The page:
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only mentions the name 'doctor Dodypowle, without referring to the play, and Dodipoll was a synonym for a blockhead as early as Latimer's time. In endeavouring therefore to approximate to the date of our play, we may leave out of consideration the passage quoted by Steevens; for it is, to say the least, quite as probable that the author of the Wisdom of Doctor Dodypoll borrowed from the Midsummer Night's Dream, as that Shakespeare borrowed from him a conceit which is not very far-fetched. All that we really know is that the Midsummer Night's Dream was written before 1598. Chetwood, in his British Theatre, published in Dublin in 1750, gives a list of the early editions of Shakespeare's plays, in which appears ‘A moste pleasaunte comedie, called A Midsummer Night's Dreame, wythe the freakes of the fayries,' which is said to have been published in 1595. But Chetwood's descriptions have been pronounced fictitious by Steevens, and the spelling of 'wythe' is sufficient to condemn the present title as spurious. Malone at first placed the Midsummer Night's Dream in the year 1595, then as early as 1592, but his later opinion was that it was written in 1594. In that year Dr. King, afterwards Bishop of London, preached at York a series of sermons upon the history of Jonah, which were published in 1618 under the title 'Lectures upon Ionas.' The second lecture (p. 36) contains a description of the disastrous season, to which Titania is supposed to refer in her reproaches of Oberon (ii. 1. 81–117), and which she attributes to their quarrel. “The moneths of the year haue not yet gone about, wherin the Lord hath bowed the heauens, and come down amongst vs with more tokens and earnests of his wrath intended, then the agedst man of our land is able to recount of so small a time. For say, if euer the windes, since they blew one against the other, haue beene more common, & more tempestuous, as if the foure endes of heauen had conspired to turne the foundations of the earth vpside downe; thunders and lightnings neither seasonable for the time, and withall most terrible, with such effects brought forth, that the childe vnborne shall speake of it. The anger of the clouds hath beene powred downe vpon our heads, both with abundance and (sauing to those that felt it) with incredible violence; the aire threatned our miseries with a blazing starre; the pillers of the earth tottered in many whole countries and tracts of our Ilande; the arrowes of a woefull pestilence haue beene cast abroad at large in all the quarters of our realme, euen to the emptying and dispeopling of some parts thereof; treasons against our Queene and countrey wee have knowne many and mighty, monstrous to bee imagined, from a number of Lyons whelps, lurking in their dennes and watching their houre, to vndoe vs; our expectation and comfort so fayled vs in France, as if our right armes had beene pulled from our shoulders.' The marginal note to this passage shews the date to which it refers. “The yeare of the Lord 1593, and 1594. Dr. King's description of the extraordinary disturbance of the elements is confirmed by Stowe in his Annals for the same year. Under date 1594 he says, “In this moneth of March was many great stormes of winde, which ouerturned trees, steeples, barns, houses, &c. namely in Worcestershire, in Beaudly forrest many Oakes were ouerturned .... The it. of Aprill, a raine continued very sore more then 24. houres long and withall, such a winde from the north, as pearced the wals of houses, were they neuer so strong ... This yeere in the month of May, fell many great showres of raine, but in the moneths of lune and Iuly, much more: for it commonly rained euerie day, or night, till S. Iames day, and two daies after togither most extreamly, all which notwithstanding, in the moneth of August there followed a faire haruest, but in the moneth of September fell great raines, which raised high waters, such as staied the carriages, and bare downe bridges, at Cambridge, Ware, and else where, in many places. Also the price of graine grewe to be such, as a strike or bushell of Rie was sold for fiue shillings, a bushel of wheat for sixe, seuen, or eight shillings, &c. for still it rose in price, which dearth happened (after the common opinion) more by meanes of ouermuch transporting, by our owne merchants for their priuate gaine, than through the vnseasonablenesse of the weather passed.' (Annales, ed. 1601, pp. 1274-9). A similar description is given in the journal of Dr. Simon Forman, the astrologer, which is quoted by Mr. Halliwell (Phillipps) in his Introduction to A Midsummer Night's Dream (p. 6, ed. 1841), from MS. 384 in the Ashmolean Museum, Oxford. These passages have been so often referred to as containing the prose version of Titania's speech that I have thought it best to give them at length, if only for the purpose of shewing that in all probability Shakespeare had not the year 1594 in his mind at all. It is true that King, and Stowe, and Forman alike describe great storms of wind and rain and disastrous floods as characterising this year, but notwithstanding we are told ' in the moneth of August there followed a faire haruest,' and the subsequent high prices of corn are attributed not to a deficiency in the crop but to the avarice of merchants in exporting it for their own gain. Now this does not agree with Titania's description of the fatal consequences of her quarrel with Oberon, through which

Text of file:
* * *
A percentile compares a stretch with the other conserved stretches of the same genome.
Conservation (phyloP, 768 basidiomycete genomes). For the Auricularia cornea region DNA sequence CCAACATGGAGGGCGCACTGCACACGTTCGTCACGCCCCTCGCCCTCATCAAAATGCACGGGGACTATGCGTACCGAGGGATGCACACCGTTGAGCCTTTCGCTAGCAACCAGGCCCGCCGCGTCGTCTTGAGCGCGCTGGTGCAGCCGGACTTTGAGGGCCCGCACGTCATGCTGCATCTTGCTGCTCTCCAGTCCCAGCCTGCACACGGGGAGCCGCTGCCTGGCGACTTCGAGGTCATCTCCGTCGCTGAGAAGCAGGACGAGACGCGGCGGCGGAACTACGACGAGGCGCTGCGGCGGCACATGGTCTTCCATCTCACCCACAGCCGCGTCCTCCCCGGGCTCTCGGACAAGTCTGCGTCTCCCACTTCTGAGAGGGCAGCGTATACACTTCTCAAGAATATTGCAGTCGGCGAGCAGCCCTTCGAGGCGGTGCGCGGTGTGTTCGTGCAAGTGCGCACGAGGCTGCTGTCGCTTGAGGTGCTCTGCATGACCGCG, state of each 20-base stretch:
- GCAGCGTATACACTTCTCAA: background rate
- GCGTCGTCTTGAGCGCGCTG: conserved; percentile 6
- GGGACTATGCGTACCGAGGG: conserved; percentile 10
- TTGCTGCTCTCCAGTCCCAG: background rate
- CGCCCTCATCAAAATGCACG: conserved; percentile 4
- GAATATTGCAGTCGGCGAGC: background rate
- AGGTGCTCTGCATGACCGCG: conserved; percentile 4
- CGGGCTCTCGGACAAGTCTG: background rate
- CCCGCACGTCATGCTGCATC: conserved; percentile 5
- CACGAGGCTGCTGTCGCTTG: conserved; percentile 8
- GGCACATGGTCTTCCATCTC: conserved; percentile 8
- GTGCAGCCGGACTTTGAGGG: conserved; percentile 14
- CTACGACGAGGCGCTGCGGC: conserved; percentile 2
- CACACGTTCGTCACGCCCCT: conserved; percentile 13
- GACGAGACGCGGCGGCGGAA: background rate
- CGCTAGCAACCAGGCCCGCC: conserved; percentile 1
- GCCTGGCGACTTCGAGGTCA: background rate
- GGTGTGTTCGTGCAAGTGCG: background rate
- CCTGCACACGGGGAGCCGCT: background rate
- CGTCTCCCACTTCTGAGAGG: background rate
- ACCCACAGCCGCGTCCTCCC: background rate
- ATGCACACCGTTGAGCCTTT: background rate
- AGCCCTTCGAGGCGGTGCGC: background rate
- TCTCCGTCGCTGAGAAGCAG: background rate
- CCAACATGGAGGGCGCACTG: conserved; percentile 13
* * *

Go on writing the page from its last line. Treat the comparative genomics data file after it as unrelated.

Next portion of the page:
“The green corn